Six “Simple” Steps to Grant Funding Success
I’ve done a lot of writing over the course of my career, but grant writing was new to me when I joined Morrison last June. This year has truly been a crash course in the genre. I keep hearing from those on the team more seasoned than I about a so-called “grant season.” I have yet to see it. With billions of dollars of grant opportunities released in the past year, rarely has a week gone by when we’re not scrambling to wrap our heads around some new grant program and analyzing how it may align with clients’ needs.
Even within the same agency, grant programs can be wildly different in purpose and structure. It’s no wonder clients rely on us to navigate these complex programs. Over the past 12 months our team has submitted 42 applications to 18 separate grant programs. While each request for proposals (RFP) requires different elements, the following six steps are universally critical to grant funding success.
1. Understand the grant program. This is a big part of our work up front – assessing not just your eligibility for a certain grant program, but also your competitiveness. Sometimes a project might appear on the surface to check all the boxes that the granting agency is looking for, but as we dig into the RFP, it’s not uncommon to uncover language that makes it clear that the project is not going to be competitive for a specific program. We would rather discover any deficiencies early in the grant writing process so we can make the necessary adjustments.
2. Define your project. Part of our early work is outlining the goals and objectives of your project, which don’t always end up being exactly what you expect at the outset. Let’s say you really want to build a processing facility. Most grants don’t allow for construction costs, but perhaps you could apply for a marketing grant, freeing up working capital from your operation to help you pursue the construction separately.
3. Rally your partners. Once we have alignment on your project’s goals and outcomes, we’ll start drafting letters for your project partners to sign. Whether it’s letters of commitment of matching funds or of support from community groups impacted by your project, most grant programs require some tangible demonstration of external support. These letters are often scored elements of the proposal and require specific language to be admissible, so we spend considerable time ensuring that we have the right partners lined up and letters signed.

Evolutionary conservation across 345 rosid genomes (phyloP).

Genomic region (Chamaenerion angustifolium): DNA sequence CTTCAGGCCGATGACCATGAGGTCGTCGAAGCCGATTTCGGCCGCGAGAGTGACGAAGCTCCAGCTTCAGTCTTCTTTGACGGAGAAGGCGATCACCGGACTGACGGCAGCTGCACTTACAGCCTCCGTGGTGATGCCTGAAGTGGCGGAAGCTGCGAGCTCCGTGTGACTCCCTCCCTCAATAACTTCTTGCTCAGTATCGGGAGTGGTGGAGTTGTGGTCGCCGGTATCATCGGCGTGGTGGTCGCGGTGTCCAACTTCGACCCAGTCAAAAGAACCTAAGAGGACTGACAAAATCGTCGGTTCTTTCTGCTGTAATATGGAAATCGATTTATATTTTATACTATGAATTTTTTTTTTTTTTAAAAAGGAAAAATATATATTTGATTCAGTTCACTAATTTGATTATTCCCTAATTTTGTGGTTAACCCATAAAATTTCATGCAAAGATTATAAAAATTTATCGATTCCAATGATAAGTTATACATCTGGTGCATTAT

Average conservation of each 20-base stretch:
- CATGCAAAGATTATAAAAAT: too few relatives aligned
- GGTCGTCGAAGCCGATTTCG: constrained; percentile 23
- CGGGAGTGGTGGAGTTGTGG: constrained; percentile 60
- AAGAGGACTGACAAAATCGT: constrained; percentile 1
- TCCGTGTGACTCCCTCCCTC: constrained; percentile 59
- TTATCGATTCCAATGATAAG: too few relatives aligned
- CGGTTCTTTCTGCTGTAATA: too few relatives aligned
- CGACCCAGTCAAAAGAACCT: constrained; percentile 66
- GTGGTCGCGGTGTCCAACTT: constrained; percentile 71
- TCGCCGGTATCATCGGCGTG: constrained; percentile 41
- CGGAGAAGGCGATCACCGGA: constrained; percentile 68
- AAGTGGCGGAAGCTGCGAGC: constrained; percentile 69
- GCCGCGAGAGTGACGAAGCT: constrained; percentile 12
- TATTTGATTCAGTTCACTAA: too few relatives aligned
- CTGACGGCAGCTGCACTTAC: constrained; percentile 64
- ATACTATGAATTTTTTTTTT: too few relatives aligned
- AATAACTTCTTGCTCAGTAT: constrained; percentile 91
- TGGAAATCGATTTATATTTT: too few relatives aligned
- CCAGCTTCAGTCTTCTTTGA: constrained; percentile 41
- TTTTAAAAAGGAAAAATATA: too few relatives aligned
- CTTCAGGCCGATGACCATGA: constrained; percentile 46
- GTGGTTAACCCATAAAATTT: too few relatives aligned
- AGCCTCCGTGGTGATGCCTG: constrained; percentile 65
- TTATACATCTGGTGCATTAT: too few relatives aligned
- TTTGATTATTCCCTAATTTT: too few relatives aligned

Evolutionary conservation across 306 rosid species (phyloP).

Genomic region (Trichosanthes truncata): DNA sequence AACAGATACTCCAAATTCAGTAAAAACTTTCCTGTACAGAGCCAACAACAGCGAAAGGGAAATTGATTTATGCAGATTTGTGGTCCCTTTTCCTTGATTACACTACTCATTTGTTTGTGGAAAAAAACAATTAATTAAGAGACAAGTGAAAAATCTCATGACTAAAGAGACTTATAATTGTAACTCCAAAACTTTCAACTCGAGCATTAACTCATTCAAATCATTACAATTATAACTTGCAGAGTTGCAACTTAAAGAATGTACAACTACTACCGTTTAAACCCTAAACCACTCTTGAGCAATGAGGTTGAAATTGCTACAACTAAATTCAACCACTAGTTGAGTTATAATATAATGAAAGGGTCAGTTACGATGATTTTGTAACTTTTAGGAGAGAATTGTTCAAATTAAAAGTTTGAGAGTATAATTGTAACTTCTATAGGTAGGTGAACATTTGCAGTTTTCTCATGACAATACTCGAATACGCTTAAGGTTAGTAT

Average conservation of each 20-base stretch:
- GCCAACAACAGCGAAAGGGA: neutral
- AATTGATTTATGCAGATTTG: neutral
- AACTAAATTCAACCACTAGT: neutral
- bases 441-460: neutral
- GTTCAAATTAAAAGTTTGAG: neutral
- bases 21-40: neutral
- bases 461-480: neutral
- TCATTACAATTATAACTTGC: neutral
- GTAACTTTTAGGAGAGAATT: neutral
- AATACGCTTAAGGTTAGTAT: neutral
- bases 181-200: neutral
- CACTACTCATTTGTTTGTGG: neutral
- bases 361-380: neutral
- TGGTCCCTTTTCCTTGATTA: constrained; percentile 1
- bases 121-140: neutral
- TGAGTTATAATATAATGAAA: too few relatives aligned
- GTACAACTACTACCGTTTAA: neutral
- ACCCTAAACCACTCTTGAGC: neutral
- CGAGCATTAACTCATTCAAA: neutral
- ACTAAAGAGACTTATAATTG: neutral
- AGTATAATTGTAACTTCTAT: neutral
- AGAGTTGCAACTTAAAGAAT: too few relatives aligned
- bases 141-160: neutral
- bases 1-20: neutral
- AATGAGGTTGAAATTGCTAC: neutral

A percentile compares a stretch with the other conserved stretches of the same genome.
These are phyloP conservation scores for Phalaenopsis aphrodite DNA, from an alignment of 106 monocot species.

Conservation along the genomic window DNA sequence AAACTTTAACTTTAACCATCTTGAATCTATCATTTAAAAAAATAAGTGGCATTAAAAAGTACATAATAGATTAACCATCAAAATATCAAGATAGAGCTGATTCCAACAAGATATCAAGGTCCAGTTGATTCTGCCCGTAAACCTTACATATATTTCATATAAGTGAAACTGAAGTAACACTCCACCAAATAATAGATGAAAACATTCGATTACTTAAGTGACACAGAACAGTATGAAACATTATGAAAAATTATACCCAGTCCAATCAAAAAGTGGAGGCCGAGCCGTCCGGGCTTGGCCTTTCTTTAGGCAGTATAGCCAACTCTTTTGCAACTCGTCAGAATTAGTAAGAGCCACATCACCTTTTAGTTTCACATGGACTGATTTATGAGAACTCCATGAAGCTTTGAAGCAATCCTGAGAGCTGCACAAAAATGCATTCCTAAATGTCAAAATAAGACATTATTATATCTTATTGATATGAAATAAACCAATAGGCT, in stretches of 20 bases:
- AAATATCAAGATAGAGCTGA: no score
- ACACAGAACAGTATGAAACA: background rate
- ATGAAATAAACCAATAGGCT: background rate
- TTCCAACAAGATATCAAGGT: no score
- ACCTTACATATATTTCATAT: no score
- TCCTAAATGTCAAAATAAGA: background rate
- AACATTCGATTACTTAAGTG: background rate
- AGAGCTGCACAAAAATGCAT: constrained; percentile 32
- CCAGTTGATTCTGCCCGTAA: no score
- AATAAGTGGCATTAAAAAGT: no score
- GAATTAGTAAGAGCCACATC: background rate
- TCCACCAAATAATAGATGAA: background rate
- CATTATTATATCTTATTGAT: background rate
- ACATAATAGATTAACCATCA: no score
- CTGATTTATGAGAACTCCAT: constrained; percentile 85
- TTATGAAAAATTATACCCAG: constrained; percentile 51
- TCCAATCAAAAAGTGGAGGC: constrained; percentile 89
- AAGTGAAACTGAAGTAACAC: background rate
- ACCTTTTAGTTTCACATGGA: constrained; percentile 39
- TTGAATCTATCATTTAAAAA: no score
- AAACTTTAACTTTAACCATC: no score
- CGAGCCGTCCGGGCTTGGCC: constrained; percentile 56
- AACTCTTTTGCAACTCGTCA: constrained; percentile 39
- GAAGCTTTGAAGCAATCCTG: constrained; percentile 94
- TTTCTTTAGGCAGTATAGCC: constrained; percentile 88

4. Detail your work plan and budget. Sure, the program won’t fund for another 6-12 months, and my to-do list for today is still a work-in-progress, but that doesn’t mean we can cut corners on detailing exactly what it will take to execute the project. A clear and comprehensive work plan that aligns with a realistic and documented budget is one of the first things grant reviewers will evaluate in assessing your project’s feasibility.
5. Establish accountability. Whether the agency is giving you $250,000 or $25 million, they’re going to want something in return. All grant programs will require you to establish and report on the grant’s anticipated outcomes. Whatever they are, we will want to present realistic and achievable outcome measures that advance the program’s purpose.
6. Describe your expertise. Another common element among grant applications is a section summarizing the expertise and availability of key personnel. Actual resumes are sometimes required, but even when they aren’t, we will usually request them from our clients for each person who will be critical to project success. Each resume should include the individual’s education and work history, professional accomplishments relevant to the project, and expected contributions to success.
If these six “simple” steps to grant writing success don’t sound so simple, the Morrison Grants Team is here to help manage the process. Feel free to call us at 530.893.4764 or email firstname.lastname@example.org with any questions or to set up an introductory meeting.
ABOUT THE AUTHOR: Sarah DeForest is a manager at Morrison working primarily in our Grants practice. To get in touch with Sarah, reach out to her by email at email@example.com or by phone at (530) 809-4680.